For Working With Layers: Layer via Copy/Cut

The Layer dropdown in GIMP.

What We Like

  • Makes it easier to create new layers using selection functions.

What We Don't Like

  • Another function you can technically already do, even though it's a bit tedious.

This Layer via Copy/Cut plugin allows you to add another popular Photoshop feature: being able to create new layers from selections using the copy/cut functions. When you have to figure out how you’re going to stack every layer just the right way, Layer via Copy/Cut gives you a quick and easy solution.

06
of 09

For Stitching Images Together: Hugin

The Hugin GIMP plugin interface.

What We Like

  • Gives you the ability to stitch multiple images into one, seamless panorama.

  • Adds functionality to create image distortions.

What We Don't Like

  • High learning curve.

  • Takes a long time to master.

Sometimes you can’t get it all in one shot, and that’s where the Hugin plugin comes in. Hugin gives GIMP users the ability to stitch together multiple images to either create a mosaic or a flawless panorama image. If you’re willing to get in the weeds, Hugin will allow you to get panorama images pixel perfect, right within GIMP. 

07
of 09

For Retouching Skin: Wavelet Decompose

Screenshot of Wavelet Decompose example from their website.

What We Like

  • Offers the best option for retouching skin in GIMP.

  • Allows you to adjust coloring and stains or edit other odd objects in the image.

What We Don't Like

  • Can be tedious to work through the scaled layers to get desired effect.

If you’re working with images that have people in them, you’re inevitably going to be do some skin retouching. While GIMP’s built-in toolset offers some options, Wavelet Decompose is by far the most powerful retouching tool you’ll find out there.

It works by taking a single layer and breaking it up into multiple layers of fine details, allowing you to finely tune your images, and remove things like blemishes or unwanted wrinkles. Wavelet Decompose can also be useful for tweaking colors or removing other unwanted oddities from your images.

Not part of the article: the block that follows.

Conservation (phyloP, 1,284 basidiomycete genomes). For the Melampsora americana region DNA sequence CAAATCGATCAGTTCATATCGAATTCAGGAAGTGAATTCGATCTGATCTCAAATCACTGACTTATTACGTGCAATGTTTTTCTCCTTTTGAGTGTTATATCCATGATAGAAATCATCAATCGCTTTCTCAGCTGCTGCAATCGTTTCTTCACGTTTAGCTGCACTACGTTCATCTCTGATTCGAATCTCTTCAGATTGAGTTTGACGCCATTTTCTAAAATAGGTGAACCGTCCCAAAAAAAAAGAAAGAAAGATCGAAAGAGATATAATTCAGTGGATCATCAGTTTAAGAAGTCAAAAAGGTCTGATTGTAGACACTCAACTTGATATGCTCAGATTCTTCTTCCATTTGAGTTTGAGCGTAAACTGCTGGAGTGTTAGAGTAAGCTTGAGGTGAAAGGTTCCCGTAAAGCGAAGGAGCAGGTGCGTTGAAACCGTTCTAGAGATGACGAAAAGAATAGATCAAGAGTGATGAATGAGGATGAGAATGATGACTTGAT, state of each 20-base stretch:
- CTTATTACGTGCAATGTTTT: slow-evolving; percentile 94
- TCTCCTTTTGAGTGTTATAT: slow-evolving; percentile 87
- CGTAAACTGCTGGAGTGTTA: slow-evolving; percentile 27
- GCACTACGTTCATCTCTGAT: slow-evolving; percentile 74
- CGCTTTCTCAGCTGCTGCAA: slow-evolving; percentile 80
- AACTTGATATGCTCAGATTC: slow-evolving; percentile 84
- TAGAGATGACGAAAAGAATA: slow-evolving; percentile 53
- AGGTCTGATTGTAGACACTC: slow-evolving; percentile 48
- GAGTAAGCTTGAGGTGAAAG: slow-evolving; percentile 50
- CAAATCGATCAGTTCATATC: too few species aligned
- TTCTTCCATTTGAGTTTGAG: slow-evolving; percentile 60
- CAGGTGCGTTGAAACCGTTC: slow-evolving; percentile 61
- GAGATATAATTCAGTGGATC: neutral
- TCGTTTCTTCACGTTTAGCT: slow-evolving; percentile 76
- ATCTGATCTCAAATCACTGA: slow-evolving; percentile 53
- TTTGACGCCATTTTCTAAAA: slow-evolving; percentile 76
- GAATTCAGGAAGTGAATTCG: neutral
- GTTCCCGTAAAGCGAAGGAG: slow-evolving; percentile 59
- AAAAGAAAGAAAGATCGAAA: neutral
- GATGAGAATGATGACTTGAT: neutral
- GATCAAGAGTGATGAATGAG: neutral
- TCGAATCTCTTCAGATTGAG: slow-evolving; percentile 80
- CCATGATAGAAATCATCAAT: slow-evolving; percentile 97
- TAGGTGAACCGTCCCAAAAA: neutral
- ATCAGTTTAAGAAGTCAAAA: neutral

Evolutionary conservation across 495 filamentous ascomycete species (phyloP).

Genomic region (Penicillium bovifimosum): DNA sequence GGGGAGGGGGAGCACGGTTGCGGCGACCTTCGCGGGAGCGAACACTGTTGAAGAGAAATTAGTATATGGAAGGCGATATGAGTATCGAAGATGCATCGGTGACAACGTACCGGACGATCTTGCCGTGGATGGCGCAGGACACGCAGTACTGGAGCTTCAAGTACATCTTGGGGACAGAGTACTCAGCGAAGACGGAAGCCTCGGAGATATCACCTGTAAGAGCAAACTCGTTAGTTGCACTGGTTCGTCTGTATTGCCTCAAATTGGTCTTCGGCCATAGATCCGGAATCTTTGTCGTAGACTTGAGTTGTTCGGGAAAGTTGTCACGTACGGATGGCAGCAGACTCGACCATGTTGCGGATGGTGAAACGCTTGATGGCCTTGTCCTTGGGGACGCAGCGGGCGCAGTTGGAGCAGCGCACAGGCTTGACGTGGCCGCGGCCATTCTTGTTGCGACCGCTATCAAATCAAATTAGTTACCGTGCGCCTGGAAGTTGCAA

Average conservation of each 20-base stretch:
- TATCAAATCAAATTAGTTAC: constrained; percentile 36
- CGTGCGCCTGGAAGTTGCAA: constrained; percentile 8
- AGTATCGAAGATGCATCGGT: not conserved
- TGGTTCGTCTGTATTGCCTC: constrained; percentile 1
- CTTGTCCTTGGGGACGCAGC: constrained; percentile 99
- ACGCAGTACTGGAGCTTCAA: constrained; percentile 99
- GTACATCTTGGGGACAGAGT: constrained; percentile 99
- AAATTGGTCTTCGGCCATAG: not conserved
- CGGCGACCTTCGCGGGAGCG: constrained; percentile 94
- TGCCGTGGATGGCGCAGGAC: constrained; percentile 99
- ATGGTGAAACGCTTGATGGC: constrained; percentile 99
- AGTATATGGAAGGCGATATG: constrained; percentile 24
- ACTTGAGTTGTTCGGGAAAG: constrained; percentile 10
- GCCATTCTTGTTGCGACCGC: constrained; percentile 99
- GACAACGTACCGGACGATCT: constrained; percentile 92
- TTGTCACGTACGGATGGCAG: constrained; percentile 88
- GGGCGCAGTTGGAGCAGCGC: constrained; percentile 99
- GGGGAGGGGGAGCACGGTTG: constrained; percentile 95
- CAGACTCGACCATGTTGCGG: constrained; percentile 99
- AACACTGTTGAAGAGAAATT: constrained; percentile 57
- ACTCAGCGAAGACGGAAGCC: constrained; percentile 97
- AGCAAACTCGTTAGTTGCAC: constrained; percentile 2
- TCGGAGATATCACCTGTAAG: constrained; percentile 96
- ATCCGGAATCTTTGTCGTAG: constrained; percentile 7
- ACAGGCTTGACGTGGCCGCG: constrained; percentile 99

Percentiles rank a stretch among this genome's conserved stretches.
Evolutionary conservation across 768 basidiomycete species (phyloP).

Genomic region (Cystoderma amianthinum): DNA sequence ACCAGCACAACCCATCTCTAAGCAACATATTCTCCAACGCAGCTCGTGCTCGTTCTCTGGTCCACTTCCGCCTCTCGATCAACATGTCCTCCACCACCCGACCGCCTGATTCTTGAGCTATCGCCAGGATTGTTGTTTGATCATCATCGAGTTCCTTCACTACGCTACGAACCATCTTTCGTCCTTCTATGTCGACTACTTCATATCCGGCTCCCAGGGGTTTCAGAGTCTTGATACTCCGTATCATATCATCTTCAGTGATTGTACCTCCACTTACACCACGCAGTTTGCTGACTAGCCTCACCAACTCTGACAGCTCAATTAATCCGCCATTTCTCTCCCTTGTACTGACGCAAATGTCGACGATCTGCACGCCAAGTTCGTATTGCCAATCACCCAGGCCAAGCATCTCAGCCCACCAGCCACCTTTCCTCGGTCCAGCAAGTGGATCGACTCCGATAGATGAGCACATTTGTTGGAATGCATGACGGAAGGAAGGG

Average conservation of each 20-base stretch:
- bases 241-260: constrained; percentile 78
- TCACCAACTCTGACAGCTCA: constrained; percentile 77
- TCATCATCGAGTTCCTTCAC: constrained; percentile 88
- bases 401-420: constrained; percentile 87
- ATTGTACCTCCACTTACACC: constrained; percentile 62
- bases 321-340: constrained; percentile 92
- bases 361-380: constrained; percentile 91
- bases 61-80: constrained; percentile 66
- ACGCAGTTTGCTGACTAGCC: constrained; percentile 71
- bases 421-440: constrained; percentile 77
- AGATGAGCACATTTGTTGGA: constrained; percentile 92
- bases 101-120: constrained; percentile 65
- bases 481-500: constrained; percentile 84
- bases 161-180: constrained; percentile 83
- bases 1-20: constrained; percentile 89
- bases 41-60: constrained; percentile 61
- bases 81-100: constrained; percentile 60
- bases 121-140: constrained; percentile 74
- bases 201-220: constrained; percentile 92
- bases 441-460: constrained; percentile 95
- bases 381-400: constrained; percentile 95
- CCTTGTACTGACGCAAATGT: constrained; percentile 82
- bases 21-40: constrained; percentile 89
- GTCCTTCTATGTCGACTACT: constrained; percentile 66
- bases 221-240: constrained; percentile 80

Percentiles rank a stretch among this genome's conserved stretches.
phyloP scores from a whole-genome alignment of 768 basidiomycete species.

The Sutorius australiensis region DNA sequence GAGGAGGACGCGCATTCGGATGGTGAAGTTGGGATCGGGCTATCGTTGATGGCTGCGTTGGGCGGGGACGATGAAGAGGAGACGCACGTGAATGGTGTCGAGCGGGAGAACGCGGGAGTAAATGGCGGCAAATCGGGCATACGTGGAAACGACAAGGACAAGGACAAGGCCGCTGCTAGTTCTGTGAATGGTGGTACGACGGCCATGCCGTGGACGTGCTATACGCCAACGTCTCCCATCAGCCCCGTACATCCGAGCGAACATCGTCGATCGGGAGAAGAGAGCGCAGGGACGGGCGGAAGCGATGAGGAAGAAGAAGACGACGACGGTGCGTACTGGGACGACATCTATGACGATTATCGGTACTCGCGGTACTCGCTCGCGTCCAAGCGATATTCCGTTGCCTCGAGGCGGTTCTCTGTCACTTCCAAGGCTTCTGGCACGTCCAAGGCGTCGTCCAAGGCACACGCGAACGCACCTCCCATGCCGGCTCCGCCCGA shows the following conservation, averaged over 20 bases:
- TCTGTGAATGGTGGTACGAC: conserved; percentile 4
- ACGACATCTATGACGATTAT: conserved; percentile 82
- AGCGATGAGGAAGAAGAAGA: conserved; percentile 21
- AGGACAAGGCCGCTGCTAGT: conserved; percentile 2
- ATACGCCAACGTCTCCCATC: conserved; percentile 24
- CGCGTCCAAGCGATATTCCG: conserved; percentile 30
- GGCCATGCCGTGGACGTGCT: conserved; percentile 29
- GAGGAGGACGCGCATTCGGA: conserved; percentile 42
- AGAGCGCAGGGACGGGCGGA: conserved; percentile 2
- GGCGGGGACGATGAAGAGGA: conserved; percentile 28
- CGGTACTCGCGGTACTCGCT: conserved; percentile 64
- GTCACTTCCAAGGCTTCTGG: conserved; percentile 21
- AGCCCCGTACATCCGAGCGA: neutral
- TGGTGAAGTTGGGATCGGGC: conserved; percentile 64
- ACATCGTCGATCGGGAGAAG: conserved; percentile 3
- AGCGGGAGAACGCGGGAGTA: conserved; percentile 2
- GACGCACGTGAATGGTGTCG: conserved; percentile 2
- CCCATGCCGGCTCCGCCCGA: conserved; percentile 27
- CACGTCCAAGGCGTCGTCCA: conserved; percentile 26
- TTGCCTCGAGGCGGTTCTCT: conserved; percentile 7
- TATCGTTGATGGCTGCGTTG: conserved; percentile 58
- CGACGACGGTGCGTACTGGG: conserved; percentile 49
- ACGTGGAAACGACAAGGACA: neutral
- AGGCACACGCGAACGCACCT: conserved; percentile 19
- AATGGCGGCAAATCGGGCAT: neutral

08
of 09

For DDS Users: GIMP DDS Plugin

Screenshot of the export as function in GIMP 2.10.

What We Like

  • Gives users of older GIMP versions the essential ability to edit and create DDS files.

What We Don't Like

  • Doesn't work with the newest version of GIMP.

  • Redundant for GIMP 2.10.x users since it has a built-in DDS feature.

While the newest version of GIMP doesn’t support this plugin anymore, that doesn’t mean you won’t need it. The good news is the latest version of GIMP finally supports DDS files out of the box, but if you prefer an older GIMP version, the DDS Plugin will still work for you, despite not being updated since 2013.

While you may not use DDS very often, this is an essential plugin to ensure you’re able to access and create every file type you may end up editing in GIMP.

09
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For Everything Else You Might Need: Bundled Scripts

Screenshot of the list of scripts included in the bundle.

What We Like

  • Compiles useful scripts users can install and use in the newest GIMP version.

  • Adds many, many useful features in one bundle.

What We Don't Like

  • Could eventually include scripts that won't work in new GIMP versions.

A lot of GIMP plugins or extensions come in the form of scripts, but it’s hard to know what’s going to work with which version of GIMP. Luckily, the GIMP community has come to the rescue and figured out which plugin scripts work with the latest version of GIMP.

There a ton of effects added here, such as plugins to make your images look like cartoons, red-eye removers, a bunch of sharpness effects, and lots of color tools. You’ll also get a watermark plugin that allows you to create a watermark you can add to any image whenever you need it. While some of your old GIMP plugins may have stopped working, downloading this script bundle will fill in the gaps and get you back on track.